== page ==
After years of diesel cars being on the up, British car dealers are now reporting it’s petrol cars that are in the ascendancy, with a notable spike in interest over the past few weeks. Trade experts Glass’s says there’s also evidence of a rise in the number of diesels being part exchanged for newer, cleaner alternatives.
At this stage, it’s not a seismic shift, admits Glass’s car prices editor Jonathan Brown, “but it is a shift nonetheless” – and it’s been caused by the negativity surrounding diesel both from the government and in the press. It’s likely to result in a continuation of the gradual shift away from diesel, he says.
It is, however, a trend that will largely be restricted to retail buyers. “Fleets and other high-usage end users will find it harder to justify such a change in the short term due to the perceived additional cost in fuel of running a petrol model.” Even so, any loss in desirability of cars fitted with diesel engines will have an effect on retained values, which could affect the competitiveness of diesel car PCP offers – further lessening their appeal.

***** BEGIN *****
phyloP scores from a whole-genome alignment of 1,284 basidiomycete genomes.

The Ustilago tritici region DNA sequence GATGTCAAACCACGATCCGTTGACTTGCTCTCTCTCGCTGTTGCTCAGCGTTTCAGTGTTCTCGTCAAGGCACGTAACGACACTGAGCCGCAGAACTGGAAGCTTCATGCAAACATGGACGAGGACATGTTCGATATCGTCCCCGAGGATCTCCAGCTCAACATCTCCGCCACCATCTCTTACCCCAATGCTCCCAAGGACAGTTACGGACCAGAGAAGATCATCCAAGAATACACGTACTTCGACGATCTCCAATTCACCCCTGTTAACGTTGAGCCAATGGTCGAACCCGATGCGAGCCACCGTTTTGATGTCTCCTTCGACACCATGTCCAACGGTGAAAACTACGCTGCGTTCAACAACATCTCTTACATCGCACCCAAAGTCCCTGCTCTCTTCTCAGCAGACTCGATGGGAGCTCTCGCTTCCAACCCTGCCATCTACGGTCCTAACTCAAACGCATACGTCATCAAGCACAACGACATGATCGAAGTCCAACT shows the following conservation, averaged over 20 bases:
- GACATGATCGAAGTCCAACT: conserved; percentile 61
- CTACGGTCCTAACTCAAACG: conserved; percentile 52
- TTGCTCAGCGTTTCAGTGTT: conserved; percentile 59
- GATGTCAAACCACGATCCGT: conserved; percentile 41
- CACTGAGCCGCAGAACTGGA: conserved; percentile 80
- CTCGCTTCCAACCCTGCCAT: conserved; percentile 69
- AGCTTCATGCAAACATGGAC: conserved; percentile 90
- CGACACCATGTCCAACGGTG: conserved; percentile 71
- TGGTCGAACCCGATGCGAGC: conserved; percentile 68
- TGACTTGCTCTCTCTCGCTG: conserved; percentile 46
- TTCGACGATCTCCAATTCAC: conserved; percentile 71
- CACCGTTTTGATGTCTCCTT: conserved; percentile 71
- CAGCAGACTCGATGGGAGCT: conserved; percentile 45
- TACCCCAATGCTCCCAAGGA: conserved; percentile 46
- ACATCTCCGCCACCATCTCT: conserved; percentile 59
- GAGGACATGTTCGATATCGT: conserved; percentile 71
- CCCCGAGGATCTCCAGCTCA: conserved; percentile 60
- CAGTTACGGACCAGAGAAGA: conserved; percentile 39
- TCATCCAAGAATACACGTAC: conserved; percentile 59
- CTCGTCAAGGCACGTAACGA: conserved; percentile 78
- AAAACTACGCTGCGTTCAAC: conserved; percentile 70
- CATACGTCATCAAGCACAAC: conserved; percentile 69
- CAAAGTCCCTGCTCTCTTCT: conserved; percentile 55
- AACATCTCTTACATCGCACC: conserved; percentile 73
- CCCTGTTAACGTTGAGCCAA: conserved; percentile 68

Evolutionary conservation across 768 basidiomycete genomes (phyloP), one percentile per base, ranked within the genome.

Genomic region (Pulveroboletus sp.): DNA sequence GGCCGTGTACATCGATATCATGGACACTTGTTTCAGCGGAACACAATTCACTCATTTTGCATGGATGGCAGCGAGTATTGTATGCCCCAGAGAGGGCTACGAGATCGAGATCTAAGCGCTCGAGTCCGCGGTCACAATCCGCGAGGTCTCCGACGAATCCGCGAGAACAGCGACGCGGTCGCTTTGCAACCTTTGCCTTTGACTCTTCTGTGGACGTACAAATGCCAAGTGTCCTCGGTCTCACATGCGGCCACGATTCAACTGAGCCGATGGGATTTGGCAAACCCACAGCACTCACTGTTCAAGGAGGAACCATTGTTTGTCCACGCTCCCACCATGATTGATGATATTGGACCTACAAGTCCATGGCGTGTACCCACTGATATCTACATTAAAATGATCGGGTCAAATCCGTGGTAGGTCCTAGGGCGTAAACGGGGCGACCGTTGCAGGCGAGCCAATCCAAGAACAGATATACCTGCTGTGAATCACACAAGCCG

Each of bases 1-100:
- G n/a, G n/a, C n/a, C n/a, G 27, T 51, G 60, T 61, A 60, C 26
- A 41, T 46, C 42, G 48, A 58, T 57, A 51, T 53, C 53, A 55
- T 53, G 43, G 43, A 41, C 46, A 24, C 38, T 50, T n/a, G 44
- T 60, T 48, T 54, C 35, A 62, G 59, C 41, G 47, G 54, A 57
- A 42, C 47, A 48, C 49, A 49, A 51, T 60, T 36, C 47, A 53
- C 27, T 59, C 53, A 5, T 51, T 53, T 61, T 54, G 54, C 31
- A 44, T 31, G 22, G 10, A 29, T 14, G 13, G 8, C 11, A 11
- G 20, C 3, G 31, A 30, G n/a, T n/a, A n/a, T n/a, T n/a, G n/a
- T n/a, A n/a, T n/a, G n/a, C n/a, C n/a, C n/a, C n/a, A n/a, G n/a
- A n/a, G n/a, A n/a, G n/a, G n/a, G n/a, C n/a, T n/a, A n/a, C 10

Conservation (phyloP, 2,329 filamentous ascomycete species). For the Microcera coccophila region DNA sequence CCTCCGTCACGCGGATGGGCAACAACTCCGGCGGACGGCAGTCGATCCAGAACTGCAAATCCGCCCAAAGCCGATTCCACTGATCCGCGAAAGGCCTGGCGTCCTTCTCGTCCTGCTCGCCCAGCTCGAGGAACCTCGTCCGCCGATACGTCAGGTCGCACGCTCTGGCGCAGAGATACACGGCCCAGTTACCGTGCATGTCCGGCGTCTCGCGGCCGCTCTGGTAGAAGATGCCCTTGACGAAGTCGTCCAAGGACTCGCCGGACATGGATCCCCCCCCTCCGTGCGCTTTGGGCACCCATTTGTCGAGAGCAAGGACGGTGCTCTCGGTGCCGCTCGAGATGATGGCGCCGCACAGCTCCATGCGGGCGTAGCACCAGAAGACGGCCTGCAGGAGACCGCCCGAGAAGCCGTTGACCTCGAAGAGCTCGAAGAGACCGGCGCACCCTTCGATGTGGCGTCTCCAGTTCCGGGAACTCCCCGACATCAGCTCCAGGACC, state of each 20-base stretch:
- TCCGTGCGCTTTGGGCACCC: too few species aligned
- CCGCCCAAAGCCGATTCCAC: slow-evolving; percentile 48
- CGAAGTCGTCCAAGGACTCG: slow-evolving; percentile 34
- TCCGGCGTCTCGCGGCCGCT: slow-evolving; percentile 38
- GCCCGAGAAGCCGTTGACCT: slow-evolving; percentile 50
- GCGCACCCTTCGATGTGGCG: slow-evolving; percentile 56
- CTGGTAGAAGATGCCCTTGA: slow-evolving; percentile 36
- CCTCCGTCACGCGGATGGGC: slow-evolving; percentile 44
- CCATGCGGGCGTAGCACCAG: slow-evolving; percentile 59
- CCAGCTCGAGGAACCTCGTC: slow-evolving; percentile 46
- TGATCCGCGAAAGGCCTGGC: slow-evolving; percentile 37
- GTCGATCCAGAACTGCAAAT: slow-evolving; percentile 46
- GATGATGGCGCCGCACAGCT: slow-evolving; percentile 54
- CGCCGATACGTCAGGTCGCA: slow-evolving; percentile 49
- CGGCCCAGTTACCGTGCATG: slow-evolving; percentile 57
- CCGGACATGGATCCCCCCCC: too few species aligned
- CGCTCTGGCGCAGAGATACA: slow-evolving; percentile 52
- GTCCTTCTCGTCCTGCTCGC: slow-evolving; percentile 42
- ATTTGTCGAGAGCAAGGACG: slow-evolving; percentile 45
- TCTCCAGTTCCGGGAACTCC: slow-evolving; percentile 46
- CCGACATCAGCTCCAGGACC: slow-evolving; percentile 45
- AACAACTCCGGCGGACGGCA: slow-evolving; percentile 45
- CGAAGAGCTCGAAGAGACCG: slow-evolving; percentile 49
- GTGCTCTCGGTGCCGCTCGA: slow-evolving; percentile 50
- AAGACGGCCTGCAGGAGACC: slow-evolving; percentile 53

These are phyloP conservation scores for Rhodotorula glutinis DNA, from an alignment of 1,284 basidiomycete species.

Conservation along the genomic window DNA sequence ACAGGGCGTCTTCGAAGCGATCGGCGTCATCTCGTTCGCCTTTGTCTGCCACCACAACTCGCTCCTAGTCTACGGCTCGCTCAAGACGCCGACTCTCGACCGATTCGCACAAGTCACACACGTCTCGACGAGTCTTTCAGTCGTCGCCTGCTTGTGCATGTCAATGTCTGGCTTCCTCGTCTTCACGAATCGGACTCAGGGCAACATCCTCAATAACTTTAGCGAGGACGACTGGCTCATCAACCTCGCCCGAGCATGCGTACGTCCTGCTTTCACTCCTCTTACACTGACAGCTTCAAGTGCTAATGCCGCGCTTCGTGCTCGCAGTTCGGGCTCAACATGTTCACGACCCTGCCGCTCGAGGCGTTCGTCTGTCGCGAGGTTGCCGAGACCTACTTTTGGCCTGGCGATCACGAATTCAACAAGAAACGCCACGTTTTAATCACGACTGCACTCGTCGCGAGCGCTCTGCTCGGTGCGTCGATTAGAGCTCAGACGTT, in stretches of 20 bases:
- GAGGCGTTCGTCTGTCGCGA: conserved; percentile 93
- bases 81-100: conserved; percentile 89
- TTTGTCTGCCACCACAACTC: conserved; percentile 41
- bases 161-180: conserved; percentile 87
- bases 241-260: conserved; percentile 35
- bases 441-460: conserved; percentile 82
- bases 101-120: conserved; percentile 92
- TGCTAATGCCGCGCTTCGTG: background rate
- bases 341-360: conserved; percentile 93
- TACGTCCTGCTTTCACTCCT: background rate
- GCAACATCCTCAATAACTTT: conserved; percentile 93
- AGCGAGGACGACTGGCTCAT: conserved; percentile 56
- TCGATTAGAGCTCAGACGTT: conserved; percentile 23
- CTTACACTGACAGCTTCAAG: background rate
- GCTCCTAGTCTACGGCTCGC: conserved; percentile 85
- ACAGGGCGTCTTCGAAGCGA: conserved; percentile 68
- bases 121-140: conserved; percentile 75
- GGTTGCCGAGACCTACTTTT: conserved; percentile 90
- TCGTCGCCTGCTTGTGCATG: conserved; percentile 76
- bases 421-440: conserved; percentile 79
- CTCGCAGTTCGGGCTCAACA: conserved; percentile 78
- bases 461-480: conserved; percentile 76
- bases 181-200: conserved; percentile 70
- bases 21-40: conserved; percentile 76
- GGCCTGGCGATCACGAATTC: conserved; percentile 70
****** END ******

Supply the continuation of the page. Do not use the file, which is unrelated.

For petrol cars, there’s already been an upturn in prices paid at auction. “Sourcing used petrol cars has become the preoccupation of many trade buyers,” and secondhand values are on the up as a result. Taking a two-year-old family hatch as an example, the average retained value of a petrol car now stands at 55.3 percent, while for diesel, it’s 49.5 percent.
Just one year ago, it was 52.9 percent for petrol and 51.1 percent for diesel…
“There is evidence to show the change that is gaining much press focus appears to be in play.” Question is, will the trend continue, and might diesel car owners be in line for further losses?
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- BMW 725d is first-ever four-cylinder diesel 7 Series